Please note that our voicemail will not operate after midnight on 29th October until we reopen at 10am on Monday 6th November 2023.
Some members of the A&A team will be available that week to respond to requests about existing cases, although we might be slower to respond. The firstname.lastname@example.org will be monitored during this period for queries about existing cases.
When the helpline reopens on 6th November, the number will still be 0800 310 0054. The helpline will run at the same opening times between 10am and 1pm Monday to Thursday.
More than 175,000 people are awaiting a decision on whether they will be granted refugee status in the UK. Many people wait years for an outcome- forced to live in limbo.
During this time, most people seeking asylum live on just over £5 a day, are not permitted to work, and are accommodated and supported in a system that was never designed to be used over the long term.
One of our community member’s shared their experience of life in the asylum system- they wish to remain anonymous.
“I arrived in the UK at 20 years old. I didn’t know then that all my twenties would be spent in the asylum process. During this time we had two children, I tried to raise my kids as best I could.
No one wants to beg for food for their kids or themselves. But the situation forces people there, they can’t work. I remember just eating 20p noodles a day so I could buy the cream for my baby’s eczema.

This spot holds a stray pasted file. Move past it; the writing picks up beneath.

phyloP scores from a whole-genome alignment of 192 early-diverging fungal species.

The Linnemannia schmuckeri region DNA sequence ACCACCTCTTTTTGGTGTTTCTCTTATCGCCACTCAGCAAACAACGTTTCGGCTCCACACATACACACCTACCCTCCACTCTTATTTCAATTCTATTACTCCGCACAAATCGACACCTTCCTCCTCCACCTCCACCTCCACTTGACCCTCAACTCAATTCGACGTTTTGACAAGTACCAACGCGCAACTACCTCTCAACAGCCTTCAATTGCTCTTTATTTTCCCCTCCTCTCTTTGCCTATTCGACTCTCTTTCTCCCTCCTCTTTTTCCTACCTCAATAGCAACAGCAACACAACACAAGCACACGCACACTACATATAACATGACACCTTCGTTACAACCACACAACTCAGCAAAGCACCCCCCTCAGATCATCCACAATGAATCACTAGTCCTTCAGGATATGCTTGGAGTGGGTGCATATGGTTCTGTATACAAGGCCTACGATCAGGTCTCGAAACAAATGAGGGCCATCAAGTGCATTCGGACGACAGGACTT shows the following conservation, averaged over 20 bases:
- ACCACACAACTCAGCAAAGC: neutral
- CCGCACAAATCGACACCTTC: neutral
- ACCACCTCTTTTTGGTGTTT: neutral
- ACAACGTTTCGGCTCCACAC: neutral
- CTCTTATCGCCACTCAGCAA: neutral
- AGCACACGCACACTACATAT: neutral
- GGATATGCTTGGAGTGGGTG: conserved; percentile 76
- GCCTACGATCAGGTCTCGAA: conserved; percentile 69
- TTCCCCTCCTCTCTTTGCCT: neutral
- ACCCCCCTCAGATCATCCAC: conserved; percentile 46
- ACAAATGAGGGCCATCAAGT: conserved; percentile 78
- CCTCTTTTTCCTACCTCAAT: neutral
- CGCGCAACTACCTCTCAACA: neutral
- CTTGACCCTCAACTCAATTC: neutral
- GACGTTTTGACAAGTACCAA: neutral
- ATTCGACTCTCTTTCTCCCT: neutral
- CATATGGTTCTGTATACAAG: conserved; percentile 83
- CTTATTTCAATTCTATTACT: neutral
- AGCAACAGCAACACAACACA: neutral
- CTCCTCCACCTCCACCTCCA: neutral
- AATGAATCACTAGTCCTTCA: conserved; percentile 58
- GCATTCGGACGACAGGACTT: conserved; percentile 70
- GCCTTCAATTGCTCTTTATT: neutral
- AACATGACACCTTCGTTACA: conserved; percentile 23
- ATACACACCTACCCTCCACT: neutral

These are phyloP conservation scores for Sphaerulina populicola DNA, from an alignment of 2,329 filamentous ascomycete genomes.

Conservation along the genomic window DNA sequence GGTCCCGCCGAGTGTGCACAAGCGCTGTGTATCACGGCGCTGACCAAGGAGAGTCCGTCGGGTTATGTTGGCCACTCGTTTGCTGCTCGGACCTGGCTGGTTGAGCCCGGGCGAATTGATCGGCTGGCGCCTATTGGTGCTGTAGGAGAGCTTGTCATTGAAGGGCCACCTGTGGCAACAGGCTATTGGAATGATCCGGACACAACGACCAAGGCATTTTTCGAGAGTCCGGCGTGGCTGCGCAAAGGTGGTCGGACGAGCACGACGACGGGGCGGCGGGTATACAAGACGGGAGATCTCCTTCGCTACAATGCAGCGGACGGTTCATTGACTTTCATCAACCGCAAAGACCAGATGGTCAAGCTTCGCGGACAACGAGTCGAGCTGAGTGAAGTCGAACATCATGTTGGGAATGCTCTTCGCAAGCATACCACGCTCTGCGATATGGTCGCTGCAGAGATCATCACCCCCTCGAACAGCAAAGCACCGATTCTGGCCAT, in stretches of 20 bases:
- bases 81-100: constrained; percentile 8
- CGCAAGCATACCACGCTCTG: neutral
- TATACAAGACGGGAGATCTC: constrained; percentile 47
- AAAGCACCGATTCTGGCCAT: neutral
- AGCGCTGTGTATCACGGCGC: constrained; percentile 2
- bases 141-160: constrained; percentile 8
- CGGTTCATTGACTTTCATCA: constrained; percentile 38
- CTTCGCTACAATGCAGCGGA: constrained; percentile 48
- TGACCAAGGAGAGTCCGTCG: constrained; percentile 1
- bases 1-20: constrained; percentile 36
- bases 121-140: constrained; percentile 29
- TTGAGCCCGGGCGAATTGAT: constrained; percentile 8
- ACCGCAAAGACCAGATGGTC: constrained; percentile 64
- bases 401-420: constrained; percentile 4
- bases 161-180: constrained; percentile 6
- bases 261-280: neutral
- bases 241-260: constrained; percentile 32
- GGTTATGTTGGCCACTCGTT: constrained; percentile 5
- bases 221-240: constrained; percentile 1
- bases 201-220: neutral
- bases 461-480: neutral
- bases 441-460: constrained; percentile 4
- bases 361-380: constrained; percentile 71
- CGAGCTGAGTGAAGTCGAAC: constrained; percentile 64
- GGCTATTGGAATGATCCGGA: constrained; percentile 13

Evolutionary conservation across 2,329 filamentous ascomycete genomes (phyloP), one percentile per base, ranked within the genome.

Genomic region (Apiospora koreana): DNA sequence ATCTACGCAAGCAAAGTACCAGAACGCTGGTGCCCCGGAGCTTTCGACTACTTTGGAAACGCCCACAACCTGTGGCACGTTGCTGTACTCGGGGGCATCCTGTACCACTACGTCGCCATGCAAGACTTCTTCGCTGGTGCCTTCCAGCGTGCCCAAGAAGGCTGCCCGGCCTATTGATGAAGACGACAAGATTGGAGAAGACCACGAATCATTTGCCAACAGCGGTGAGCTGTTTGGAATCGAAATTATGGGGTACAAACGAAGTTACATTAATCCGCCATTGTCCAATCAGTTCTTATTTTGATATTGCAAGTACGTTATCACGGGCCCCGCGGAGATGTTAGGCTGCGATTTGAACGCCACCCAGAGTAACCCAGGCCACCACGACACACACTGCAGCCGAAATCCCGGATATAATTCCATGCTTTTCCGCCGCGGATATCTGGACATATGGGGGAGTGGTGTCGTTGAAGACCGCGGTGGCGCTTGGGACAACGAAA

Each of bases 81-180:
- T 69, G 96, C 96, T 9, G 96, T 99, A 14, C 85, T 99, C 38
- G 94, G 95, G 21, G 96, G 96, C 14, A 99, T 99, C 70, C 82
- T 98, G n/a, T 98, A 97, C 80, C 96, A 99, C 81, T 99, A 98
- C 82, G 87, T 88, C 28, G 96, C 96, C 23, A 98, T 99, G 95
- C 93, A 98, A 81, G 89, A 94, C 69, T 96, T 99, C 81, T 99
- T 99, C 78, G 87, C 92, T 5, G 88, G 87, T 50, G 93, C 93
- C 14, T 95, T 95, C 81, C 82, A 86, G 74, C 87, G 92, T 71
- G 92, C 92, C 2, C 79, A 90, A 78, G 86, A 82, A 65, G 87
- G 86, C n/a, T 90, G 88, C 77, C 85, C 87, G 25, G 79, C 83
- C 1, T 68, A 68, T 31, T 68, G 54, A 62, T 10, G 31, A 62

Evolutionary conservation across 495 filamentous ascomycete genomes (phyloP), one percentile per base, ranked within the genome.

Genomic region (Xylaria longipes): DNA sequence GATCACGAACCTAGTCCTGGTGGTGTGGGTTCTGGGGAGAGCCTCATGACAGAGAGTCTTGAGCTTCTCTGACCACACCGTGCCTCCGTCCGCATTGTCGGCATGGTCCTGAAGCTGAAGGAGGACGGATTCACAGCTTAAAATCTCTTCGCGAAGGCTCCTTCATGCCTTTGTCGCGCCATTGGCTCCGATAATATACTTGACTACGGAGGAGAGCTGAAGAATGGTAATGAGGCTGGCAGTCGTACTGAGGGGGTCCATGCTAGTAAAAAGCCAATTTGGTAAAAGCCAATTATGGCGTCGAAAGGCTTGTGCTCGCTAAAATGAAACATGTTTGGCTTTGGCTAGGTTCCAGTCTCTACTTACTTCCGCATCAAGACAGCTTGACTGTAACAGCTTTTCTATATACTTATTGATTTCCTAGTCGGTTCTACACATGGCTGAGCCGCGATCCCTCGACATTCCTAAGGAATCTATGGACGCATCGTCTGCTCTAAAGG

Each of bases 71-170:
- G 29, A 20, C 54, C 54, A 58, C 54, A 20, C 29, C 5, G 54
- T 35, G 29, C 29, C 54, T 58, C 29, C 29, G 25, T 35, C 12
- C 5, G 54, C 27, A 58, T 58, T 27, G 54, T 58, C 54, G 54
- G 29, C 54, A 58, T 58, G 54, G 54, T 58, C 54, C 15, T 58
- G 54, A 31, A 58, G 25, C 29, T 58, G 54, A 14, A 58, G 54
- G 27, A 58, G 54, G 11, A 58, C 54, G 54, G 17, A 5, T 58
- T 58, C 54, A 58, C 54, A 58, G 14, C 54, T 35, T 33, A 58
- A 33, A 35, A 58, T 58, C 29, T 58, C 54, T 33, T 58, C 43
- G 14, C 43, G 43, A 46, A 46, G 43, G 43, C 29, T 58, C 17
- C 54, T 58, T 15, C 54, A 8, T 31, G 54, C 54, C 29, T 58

You can’t choose a home for your family. We were put in an area with drug dealers, once my husband was attacked; we were scared. Our children experienced racism, even though they were born in this country, it’s like they don’t have the same value, they should be respected and treated equally like any other kid.
It’s stressful seeing your children comparing themselves to other kids, they ask why they don’t have those toys, they don’t have the same bags and shoes, why they can’t go to McDonalds. We have patience for ourselves, but seeing our children upset with tears in their eyes, it’s so stressful.
We had to stay at home for nine years, we didn’t have money to go anywhere. We feel the best part of our life was wasted, we couldn’t enjoy life as we should. It’s depressing staying at home all the time. We went through this experience for a very long time, we don’t want anyone else to go through this.
Life is much better now, we have status, my husband can work. I work with GCP to share my experience to help make the asylum process easier for new people. Everyone has different situations and experiences, but we are not alone in the process.”